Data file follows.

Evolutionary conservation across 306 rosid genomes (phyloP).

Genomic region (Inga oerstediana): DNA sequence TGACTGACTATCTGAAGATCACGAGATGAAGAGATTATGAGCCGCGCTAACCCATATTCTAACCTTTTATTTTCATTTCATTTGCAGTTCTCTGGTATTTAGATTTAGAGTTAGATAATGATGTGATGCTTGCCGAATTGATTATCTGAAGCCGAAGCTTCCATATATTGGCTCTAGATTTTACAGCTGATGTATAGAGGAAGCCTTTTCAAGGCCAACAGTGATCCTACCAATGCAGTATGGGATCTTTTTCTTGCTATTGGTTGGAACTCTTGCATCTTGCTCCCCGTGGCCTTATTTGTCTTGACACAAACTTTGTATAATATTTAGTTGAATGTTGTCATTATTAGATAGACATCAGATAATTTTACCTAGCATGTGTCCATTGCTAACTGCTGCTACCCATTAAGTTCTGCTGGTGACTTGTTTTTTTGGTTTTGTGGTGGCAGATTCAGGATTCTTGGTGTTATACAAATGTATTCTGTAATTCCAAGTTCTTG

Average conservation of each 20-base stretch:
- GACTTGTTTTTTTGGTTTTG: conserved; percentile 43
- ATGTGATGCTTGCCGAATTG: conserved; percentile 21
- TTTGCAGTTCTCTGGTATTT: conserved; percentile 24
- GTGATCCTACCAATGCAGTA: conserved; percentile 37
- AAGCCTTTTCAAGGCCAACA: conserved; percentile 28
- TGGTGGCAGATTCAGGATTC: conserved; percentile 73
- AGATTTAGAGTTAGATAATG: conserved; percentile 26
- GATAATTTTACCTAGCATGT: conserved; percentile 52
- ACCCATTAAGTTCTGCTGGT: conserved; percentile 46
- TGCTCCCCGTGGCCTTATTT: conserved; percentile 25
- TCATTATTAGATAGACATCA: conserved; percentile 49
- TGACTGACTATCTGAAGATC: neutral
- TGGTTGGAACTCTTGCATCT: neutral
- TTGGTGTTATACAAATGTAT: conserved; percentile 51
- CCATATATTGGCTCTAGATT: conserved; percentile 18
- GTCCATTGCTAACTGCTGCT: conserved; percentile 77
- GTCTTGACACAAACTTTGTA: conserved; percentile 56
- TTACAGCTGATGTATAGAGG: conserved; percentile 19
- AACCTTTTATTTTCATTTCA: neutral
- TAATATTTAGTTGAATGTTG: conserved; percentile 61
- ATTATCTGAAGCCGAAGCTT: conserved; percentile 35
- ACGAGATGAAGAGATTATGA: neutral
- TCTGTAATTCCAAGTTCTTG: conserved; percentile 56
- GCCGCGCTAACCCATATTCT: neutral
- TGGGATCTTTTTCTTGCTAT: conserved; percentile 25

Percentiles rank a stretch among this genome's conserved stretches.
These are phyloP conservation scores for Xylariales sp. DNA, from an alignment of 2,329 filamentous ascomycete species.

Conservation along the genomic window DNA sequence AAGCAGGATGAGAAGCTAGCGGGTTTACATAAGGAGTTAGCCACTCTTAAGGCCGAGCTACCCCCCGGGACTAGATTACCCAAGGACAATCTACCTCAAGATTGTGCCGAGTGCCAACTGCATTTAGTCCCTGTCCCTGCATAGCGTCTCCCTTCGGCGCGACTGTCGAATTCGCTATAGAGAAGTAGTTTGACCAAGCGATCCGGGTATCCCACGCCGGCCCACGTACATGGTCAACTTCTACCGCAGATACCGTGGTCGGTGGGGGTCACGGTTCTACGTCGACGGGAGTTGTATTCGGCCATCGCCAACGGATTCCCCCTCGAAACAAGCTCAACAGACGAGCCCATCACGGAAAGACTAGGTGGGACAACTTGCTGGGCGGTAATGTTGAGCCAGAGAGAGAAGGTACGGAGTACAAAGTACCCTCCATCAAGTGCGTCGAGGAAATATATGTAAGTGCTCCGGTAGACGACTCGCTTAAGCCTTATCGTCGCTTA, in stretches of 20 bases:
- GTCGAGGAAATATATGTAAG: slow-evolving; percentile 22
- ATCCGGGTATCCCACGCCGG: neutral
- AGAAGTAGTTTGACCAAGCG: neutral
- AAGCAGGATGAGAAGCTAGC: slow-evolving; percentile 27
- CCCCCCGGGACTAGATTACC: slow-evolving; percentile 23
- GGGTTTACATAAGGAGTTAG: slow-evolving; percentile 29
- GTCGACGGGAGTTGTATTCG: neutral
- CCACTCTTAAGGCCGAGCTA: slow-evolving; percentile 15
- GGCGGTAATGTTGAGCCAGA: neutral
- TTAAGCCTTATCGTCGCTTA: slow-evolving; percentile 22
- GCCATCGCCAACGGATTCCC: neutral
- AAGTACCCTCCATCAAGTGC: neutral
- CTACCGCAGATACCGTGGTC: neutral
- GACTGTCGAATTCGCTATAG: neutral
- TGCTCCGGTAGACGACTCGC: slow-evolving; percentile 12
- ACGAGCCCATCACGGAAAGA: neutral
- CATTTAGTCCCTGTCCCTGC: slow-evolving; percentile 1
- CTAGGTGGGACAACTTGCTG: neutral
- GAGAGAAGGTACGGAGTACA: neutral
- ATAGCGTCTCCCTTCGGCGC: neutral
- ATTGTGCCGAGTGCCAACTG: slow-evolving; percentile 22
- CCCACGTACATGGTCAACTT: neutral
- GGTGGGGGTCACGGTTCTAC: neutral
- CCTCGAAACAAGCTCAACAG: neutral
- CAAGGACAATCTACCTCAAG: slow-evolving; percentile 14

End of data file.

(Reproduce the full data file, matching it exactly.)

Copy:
Evolutionary conservation across 306 rosid genomes (phyloP).

Genomic region (Inga oerstediana): DNA sequence TGACTGACTATCTGAAGATCACGAGATGAAGAGATTATGAGCCGCGCTAACCCATATTCTAACCTTTTATTTTCATTTCATTTGCAGTTCTCTGGTATTTAGATTTAGAGTTAGATAATGATGTGATGCTTGCCGAATTGATTATCTGAAGCCGAAGCTTCCATATATTGGCTCTAGATTTTACAGCTGATGTATAGAGGAAGCCTTTTCAAGGCCAACAGTGATCCTACCAATGCAGTATGGGATCTTTTTCTTGCTATTGGTTGGAACTCTTGCATCTTGCTCCCCGTGGCCTTATTTGTCTTGACACAAACTTTGTATAATATTTAGTTGAATGTTGTCATTATTAGATAGACATCAGATAATTTTACCTAGCATGTGTCCATTGCTAACTGCTGCTACCCATTAAGTTCTGCTGGTGACTTGTTTTTTTGGTTTTGTGGTGGCAGATTCAGGATTCTTGGTGTTATACAAATGTATTCTGTAATTCCAAGTTCTTG

Average conservation of each 20-base stretch:
- GACTTGTTTTTTTGGTTTTG: conserved; percentile 43
- ATGTGATGCTTGCCGAATTG: conserved; percentile 21
- TTTGCAGTTCTCTGGTATTT: conserved; percentile 24
- GTGATCCTACCAATGCAGTA: conserved; percentile 37
- AAGCCTTTTCAAGGCCAACA: conserved; percentile 28
- TGGTGGCAGATTCAGGATTC: conserved; percentile 73
- AGATTTAGAGTTAGATAATG: conserved; percentile 26
- GATAATTTTACCTAGCATGT: conserved; percentile 52
- ACCCATTAAGTTCTGCTGGT: conserved; percentile 46
- TGCTCCCCGTGGCCTTATTT: conserved; percentile 25
- TCATTATTAGATAGACATCA: conserved; percentile 49
- TGACTGACTATCTGAAGATC: neutral
- TGGTTGGAACTCTTGCATCT: neutral
- TTGGTGTTATACAAATGTAT: conserved; percentile 51
- CCATATATTGGCTCTAGATT: conserved; percentile 18
- GTCCATTGCTAACTGCTGCT: conserved; percentile 77
- GTCTTGACACAAACTTTGTA: conserved; percentile 56
- TTACAGCTGATGTATAGAGG: conserved; percentile 19
- AACCTTTTATTTTCATTTCA: neutral
- TAATATTTAGTTGAATGTTG: conserved; percentile 61
- ATTATCTGAAGCCGAAGCTT: conserved; percentile 35
- ACGAGATGAAGAGATTATGA: neutral
- TCTGTAATTCCAAGTTCTTG: conserved; percentile 56
- GCCGCGCTAACCCATATTCT: neutral
- TGGGATCTTTTTCTTGCTAT: conserved; percentile 25

Percentiles rank a stretch among this genome's conserved stretches.
These are phyloP conservation scores for Xylariales sp. DNA, from an alignment of 2,329 filamentous ascomycete species.

Conservation along the genomic window DNA sequence AAGCAGGATGAGAAGCTAGCGGGTTTACATAAGGAGTTAGCCACTCTTAAGGCCGAGCTACCCCCCGGGACTAGATTACCCAAGGACAATCTACCTCAAGATTGTGCCGAGTGCCAACTGCATTTAGTCCCTGTCCCTGCATAGCGTCTCCCTTCGGCGCGACTGTCGAATTCGCTATAGAGAAGTAGTTTGACCAAGCGATCCGGGTATCCCACGCCGGCCCACGTACATGGTCAACTTCTACCGCAGATACCGTGGTCGGTGGGGGTCACGGTTCTACGTCGACGGGAGTTGTATTCGGCCATCGCCAACGGATTCCCCCTCGAAACAAGCTCAACAGACGAGCCCATCACGGAAAGACTAGGTGGGACAACTTGCTGGGCGGTAATGTTGAGCCAGAGAGAGAAGGTACGGAGTACAAAGTACCCTCCATCAAGTGCGTCGAGGAAATATATGTAAGTGCTCCGGTAGACGACTCGCTTAAGCCTTATCGTCGCTTA, in stretches of 20 bases:
- GTCGAGGAAATATATGTAAG: slow-evolving; percentile 22
- ATCCGGGTATCCCACGCCGG: neutral
- AGAAGTAGTTTGACCAAGCG: neutral
- AAGCAGGATGAGAAGCTAGC: slow-evolving; percentile 27
- CCCCCCGGGACTAGATTACC: slow-evolving; percentile 23
- GGGTTTACATAAGGAGTTAG: slow-evolving; percentile 29
- GTCGACGGGAGTTGTATTCG: neutral
- CCACTCTTAAGGCCGAGCTA: slow-evolving; percentile 15
- GGCGGTAATGTTGAGCCAGA: neutral
- TTAAGCCTTATCGTCGCTTA: slow-evolving; percentile 22
- GCCATCGCCAACGGATTCCC: neutral
- AAGTACCCTCCATCAAGTGC: neutral
- CTACCGCAGATACCGTGGTC: neutral
- GACTGTCGAATTCGCTATAG: neutral
- TGCTCCGGTAGACGACTCGC: slow-evolving; percentile 12
- ACGAGCCCATCACGGAAAGA: neutral
- CATTTAGTCCCTGTCCCTGC: slow-evolving; percentile 1
- CTAGGTGGGACAACTTGCTG: neutral
- GAGAGAAGGTACGGAGTACA: neutral
- ATAGCGTCTCCCTTCGGCGC: neutral
- ATTGTGCCGAGTGCCAACTG: slow-evolving; percentile 22
- CCCACGTACATGGTCAACTT: neutral
- GGTGGGGGTCACGGTTCTAC: neutral
- CCTCGAAACAAGCTCAACAG: neutral
- CAAGGACAATCTACCTCAAG: slow-evolving; percentile 14